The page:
A few simple, but important guidelines for providing a healthy home environment for your child. From SPIRAL ARTS (Larry & Victoria Temple).

It’s typically between the ages of nine and twelve that our cute, cuddly little children, once so willing to climb into our laps and share their secrets, suddenly want little or nothing to do with us. Pre-adolescents are not the same people they were just a year or two ago. They have changed—physically, cognitively, emotionally, and socially. They are developing new independence and may even want to see how far they can push limits set by parents and teachers. This article lists ten ideas worth considering to ensure a smoother transition into the teen years.

This article strikes me as intuitively correct given my experience in a chaotic and violent inner-city middle school. Unfortunately, it is also biased, superficial, and does not provide the margin of error nor a link to the original report for independent verification. Perhaps some future web-sleuthing will dig up a better article or maybe even the original research.

Mulberry Farm, a center for curative education, was created by experienced Waldorf teacher and mentor Robyn Brown. It started in 2001 in San Francisco as a small Scholl for five children. 

No Contest, which has been stirring up controversy since its publication in 1986, stands as the definitive critique of competition. Drawing from hundreds of studies, Alfie Kohn eloquently argues that our struggle to defeat each other—at work, at school, at play, and at home—turns all of us into losers.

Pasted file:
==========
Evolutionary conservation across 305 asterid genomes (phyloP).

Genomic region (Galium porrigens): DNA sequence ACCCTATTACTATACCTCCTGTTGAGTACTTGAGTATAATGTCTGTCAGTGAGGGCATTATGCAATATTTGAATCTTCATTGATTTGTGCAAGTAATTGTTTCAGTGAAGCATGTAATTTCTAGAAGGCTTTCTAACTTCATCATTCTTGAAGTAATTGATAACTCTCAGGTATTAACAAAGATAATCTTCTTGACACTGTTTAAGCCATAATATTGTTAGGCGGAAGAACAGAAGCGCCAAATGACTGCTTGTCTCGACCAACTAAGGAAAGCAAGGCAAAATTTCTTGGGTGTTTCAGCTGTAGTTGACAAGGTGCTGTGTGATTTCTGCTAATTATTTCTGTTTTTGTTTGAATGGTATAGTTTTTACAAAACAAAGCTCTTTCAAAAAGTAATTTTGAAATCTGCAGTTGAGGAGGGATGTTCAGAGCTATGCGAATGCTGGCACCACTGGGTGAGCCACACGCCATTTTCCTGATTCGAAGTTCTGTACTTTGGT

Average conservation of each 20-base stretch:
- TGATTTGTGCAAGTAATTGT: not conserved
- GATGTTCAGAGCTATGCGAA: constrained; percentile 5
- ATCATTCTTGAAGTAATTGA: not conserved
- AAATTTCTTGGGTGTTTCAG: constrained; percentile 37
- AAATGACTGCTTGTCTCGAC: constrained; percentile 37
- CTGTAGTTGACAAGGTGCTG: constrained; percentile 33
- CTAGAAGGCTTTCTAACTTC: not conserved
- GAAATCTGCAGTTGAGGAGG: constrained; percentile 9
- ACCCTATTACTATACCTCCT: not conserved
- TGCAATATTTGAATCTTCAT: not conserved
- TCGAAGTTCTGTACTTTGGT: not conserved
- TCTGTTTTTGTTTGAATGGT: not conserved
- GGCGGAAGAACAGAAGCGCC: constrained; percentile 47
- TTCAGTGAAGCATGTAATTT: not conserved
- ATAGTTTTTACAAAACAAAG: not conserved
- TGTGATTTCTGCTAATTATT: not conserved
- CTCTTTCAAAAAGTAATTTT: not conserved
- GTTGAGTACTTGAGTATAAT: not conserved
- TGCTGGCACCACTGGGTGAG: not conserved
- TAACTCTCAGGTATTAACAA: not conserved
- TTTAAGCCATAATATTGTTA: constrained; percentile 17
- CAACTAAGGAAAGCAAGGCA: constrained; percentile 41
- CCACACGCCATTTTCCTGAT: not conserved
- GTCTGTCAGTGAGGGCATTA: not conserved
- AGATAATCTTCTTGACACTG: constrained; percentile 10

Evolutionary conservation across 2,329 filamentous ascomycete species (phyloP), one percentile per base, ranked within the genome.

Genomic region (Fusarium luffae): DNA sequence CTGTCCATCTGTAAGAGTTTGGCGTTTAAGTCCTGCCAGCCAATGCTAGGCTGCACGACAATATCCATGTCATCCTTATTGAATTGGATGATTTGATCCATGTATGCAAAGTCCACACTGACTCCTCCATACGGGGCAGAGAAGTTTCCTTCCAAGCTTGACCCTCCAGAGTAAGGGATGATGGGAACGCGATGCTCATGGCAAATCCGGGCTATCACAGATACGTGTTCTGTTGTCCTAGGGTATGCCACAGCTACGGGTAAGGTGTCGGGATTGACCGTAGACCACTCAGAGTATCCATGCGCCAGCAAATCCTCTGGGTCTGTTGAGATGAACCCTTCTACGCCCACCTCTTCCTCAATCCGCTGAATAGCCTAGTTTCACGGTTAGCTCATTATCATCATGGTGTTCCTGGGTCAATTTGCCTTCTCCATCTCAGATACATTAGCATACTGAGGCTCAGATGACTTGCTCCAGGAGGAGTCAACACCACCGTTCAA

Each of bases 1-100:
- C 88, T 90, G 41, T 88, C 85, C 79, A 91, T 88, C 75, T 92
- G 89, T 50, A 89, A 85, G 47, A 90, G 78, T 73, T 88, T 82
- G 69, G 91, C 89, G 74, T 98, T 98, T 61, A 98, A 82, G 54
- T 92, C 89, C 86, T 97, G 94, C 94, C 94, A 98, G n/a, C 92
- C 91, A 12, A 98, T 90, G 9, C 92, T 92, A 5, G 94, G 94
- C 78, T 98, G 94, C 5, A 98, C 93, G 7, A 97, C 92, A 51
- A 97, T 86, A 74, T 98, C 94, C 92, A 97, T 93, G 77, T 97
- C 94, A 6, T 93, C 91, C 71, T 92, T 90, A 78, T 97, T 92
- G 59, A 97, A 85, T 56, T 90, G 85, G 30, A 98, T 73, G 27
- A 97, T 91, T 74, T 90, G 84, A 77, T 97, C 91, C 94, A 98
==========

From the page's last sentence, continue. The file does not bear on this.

Parents of nine year olds often wonder, “What is happening to my child?” Children at this age can become very critical and argumentative, or very moody and withdrawn. Nightmares, irrational fears, headaches and stomachaches often arise.

Our basic strategy for raising children, teaching students, and managing workers can be summarized in six words: Do this and you’ll get that. We dangle goodies (from candy bars to sales commissions) in front of people in much the same way that we train the family pet.

By Alfie Kohn

Standardized testing has swelled and mutated, like a creature in one of those old horror movies, to the point that it now threatens to swallow our schools whole. (Of course, on “The Late, Late Show,” no one ever insists that the monster is really doing us a favor by making its victims more “accountable.”) But let’s put aside metaphors and even opinions for a moment so that we can review some indisputable facts on the subject.

Twenty-two myths about Waldorf education, beliefs and practices that we find in many, if not most, Waldorf schools in the United States.

There are many websites with information on Waldorf education. Usually they are for a specific school or an association of Waldorf schools. This site is different. It is intended to provide in-depth information about Waldorf education for parents and prospective parents, and to clear up misconceptions about Waldorf education. The goal is to provide a straightforward presentation of the facts.

The #1 introduction to Waldorf Education available today! Often referred to as “Waldorf 101,” this book is often provided to all newly-enrolled families in many Waldorf schools.

This collection of articles—written by parents, teachers and others—offers a “first look” into the history, philosophy, curriculum, and traditions of this unique educational system.

Recipient of a Benjamin Franklin Design Award, 1996.


The years from ten to fourteen are undeniably trying and turbulent for parents and children alike. Adolescents develop rapidly, and often find themselves uncomfortable with who they are and what they’re feeling. Parents often don’t know what to expect from an adolescent who is at one moment hostile and glum and the next carefree and happy.